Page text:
x Abu Dhabi, UAEMonday 22 January 2018

Roberto Mancini walking the walk for too much talk at Manchester City

A tendency to criticise others masked the Italian's own shortcomings, but whoever replaces him at Manchester City has a tough act to follow, writes Richard Jolly

Roberto Mancini's domestic record in both Italy and England - despite City's failure to defend their Premier League title this season - is impressive, but failures in Europe could not be forgiven, it seems. Neil P Mockford / Getty Images
Roberto Mancini's domestic record in both Italy and England - despite City's failure to defend their Premier League title this season - is impressive, but failures in Europe could not be forgiven, it seems. Neil P Mockford / Getty Images

Happy anniversary, Roberto. Three-hundred and sixty-five days after the most glorious moment in Manchester City's modern history, the architect of an unforgettable triumph was dismissed.

Many, including some inside the City dressing room, will shed no tears for Roberto Mancini, and not least because an already wealthy man can expect a sizeable pay-off. During a disappointing season, even neutral observers became converts to the notion that City won despite Mancini, and not because of his efforts. The Italian was making more excuses, from lamenting the failure to sign Robin van Persie to blaming his players, to cover up for his own failings. That, in short, he got lucky last year.

In which case, it is a happy habit, because Mancini has four league titles in his last six full seasons as a manager.

It would be wrong to ignore the reality that money has helped, but plenty of other managers have had lavishly funded teams - at City, Chelsea, Real Madrid, Inter Milan and Anzhi Makhachkala, among others - without securing a title.

As was the case with Rafa Benitez at Liverpool, Mancini remained immensely popular with supporters, but was mocked by strangers.

Mancini's problem was that outsiders arrived at City. A manager who envied Sir Alex Ferguson for the level of control he exerted at Manchester United had his wings clipped when chief executive Ferran Soriano and director of football Txiki Begiristain arrived, intent on recreating Barcelona in the shadow of the Pennines.

Mancini, no Pep Guardiola clone, was too different, too independent, too outspoken for their liking.

If they bear responsibility for Mancini's sacking, they should be held accountable if, further down the line, it proves a mistake.

The reality is that while Manuel Pellegrini, their reported preferred successor, has a fine record at Villarreal and Malaga, he has yet to win a league title in Europe.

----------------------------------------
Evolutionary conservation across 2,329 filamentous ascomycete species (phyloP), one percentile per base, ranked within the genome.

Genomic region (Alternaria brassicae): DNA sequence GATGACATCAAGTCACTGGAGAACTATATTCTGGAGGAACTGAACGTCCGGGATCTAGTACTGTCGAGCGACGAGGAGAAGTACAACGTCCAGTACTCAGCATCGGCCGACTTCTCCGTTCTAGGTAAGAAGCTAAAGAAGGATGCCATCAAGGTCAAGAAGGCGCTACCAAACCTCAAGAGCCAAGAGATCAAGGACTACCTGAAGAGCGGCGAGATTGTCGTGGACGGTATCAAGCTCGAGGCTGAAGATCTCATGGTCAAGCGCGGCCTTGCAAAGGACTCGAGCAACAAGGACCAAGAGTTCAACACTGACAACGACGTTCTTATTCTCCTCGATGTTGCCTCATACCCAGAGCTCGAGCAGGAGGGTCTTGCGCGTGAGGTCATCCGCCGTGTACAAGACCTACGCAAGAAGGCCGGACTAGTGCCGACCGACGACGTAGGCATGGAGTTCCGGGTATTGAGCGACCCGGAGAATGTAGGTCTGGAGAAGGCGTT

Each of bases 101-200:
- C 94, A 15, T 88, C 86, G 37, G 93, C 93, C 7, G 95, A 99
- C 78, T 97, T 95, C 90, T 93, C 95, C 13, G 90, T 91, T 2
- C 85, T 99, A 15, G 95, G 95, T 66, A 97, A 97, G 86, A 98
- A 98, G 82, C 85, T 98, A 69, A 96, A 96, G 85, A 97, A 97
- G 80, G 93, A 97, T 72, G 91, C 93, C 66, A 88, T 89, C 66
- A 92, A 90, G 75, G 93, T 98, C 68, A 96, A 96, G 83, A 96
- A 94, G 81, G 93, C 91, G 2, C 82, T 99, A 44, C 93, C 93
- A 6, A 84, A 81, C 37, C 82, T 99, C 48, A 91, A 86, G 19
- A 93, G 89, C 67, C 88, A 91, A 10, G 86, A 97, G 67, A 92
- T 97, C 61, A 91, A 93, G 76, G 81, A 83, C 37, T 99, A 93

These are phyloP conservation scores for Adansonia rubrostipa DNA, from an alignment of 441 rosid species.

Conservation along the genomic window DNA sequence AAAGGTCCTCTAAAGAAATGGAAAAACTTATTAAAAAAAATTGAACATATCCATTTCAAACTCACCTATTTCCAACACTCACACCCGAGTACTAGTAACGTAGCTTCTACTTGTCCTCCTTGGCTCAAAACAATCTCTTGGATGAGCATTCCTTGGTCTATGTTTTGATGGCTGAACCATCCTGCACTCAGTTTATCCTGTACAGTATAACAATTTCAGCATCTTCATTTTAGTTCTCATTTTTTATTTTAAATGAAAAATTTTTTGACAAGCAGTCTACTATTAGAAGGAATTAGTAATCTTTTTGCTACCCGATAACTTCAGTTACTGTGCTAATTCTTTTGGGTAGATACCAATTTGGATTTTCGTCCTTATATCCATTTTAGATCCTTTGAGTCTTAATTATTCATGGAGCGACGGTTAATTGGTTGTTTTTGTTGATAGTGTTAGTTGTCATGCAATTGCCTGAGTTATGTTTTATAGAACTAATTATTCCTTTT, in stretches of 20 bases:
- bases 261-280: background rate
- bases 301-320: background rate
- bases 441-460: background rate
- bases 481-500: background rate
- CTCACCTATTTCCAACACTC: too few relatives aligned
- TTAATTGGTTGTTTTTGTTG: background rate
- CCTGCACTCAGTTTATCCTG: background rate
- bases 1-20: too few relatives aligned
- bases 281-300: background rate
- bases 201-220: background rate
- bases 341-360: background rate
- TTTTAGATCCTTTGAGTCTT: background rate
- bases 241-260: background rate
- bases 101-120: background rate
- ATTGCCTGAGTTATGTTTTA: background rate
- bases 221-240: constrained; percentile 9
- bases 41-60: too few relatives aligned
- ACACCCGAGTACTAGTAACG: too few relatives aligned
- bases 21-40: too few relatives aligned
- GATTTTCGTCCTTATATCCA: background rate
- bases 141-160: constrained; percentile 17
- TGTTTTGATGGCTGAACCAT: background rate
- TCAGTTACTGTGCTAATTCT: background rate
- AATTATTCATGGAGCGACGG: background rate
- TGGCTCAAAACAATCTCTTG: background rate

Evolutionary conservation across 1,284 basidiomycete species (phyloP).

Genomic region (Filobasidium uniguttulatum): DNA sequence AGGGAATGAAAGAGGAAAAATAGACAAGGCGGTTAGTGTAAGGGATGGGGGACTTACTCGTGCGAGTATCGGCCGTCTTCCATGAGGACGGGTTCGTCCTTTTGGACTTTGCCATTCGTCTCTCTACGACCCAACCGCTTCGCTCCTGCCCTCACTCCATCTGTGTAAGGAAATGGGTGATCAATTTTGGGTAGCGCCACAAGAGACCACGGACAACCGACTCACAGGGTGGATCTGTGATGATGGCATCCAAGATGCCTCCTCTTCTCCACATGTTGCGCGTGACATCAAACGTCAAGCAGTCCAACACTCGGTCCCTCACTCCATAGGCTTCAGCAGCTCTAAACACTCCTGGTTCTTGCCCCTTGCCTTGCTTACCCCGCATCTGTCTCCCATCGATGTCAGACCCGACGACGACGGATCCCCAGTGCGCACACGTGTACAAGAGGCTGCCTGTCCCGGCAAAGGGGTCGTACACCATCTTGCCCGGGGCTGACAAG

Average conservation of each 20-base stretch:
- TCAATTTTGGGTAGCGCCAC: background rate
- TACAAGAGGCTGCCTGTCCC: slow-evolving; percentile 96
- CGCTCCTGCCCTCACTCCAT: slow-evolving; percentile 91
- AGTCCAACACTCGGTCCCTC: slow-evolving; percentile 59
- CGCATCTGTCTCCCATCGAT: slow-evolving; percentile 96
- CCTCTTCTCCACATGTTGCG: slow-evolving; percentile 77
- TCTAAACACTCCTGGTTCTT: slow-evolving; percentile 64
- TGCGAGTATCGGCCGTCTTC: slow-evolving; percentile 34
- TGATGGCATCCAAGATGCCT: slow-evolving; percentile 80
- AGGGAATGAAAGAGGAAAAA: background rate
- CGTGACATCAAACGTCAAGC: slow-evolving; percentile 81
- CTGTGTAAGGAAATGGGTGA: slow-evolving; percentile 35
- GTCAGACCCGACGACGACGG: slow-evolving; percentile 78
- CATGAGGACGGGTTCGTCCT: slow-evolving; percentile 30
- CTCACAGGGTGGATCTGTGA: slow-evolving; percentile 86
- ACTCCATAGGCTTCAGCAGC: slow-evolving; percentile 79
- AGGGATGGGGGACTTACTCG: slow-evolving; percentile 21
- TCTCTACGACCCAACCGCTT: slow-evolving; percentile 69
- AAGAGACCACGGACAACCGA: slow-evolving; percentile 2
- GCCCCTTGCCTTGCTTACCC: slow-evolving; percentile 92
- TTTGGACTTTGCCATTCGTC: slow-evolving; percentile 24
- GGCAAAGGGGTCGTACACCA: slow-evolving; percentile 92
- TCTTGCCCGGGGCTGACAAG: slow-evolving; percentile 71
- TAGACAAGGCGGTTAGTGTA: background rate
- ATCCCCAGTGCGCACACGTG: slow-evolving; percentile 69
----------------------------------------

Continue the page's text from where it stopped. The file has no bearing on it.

Mancini delivered, even if his methods were too costly for City's liking. More home-grown players certainly would be appreciated, especially with City building a £200 million (Dh1.2 billion) training complex, the Etihad Campus, to give them unrivalled facilities.

There was something predictable about Mancini coveting every world-class player who became available, whether Edinson Cavani this summer or Van Persie, Eden Hazard and Javi Martinez 12 months ago. More economical, less expensive methods would be appreciated.

Despite selling players of the calibre of Santi Cazorla and Nacho Monreal as Malaga's financial problems mushroomed, Pellegrini nonetheless reached the last eight of the Uefa Champions League, and until an improbable comeback from Borussia Dortmund, was seconds from the semi-finals.

Compared with Mancini's mediocre record in the competition - City twice failed to get out of the group stage, the second time miserably - it represents a vast improvement.

For Mancini, it is an unfortunate action replay. Inter Milan dismissed him because of his inability to win the European Cup - his replacement, Jose Mourinho, did - yet Mancini's record in domestic football was excellent.

So it is again that, while City's defence of their title failed, Mancini was correct to argue it was a consequence of their failures in the transfer market last summer.

Of the signings, only Matija Nastasic succeeded, leaving City over-reliant on their first XI. The difference between Manchester United and the rest came in the prowess of their squad players.

The last time United reclaimed the title, in 2011, it ended the reign of the previous manager to win the league. It may be an exaggeration to say Chelsea have never recovered from the firing of Carlo Ancelotti - they have, against all expectations, won the Champions League - but they have not challenged for the title and the atmosphere around the club has become febrile.

A hire-and-fire culture has become entrenched to the extent that Roberto Di Matteo was dismissed six months after conquering Europe.

City have long been likened to Chelsea, another club propelled to greater prominence by their wealth, and had done their best to shake off such comparisons. They had promised stability and long-term planning. Yet that is now at risk.

Because if Pellegrini becomes the new manager and does not win the title or reach the knockout stages of the Champions League, the speculation will start.

He will appear under pressure. Even before he takes charge, he starts at a disadvantage. Much as Chelsea fans resent Benitez for taking over from Di Matteo, City supporters have lost their champion.

That Mancini ended a 35-year wait for major silverware, a 44-year year wait for a league title and beat United 6-1 at Old Trafford cemented his status as a legend at Etihad Stadium.

He is their finest manager since Joe Mercer, a man who stopped City being the butt of the jokes and transformed them into a serious force. "Bobby Manc", as Mancini's name was lightheartedly anglicised, brought a feel-good factor to City.

Now he is gone.

 

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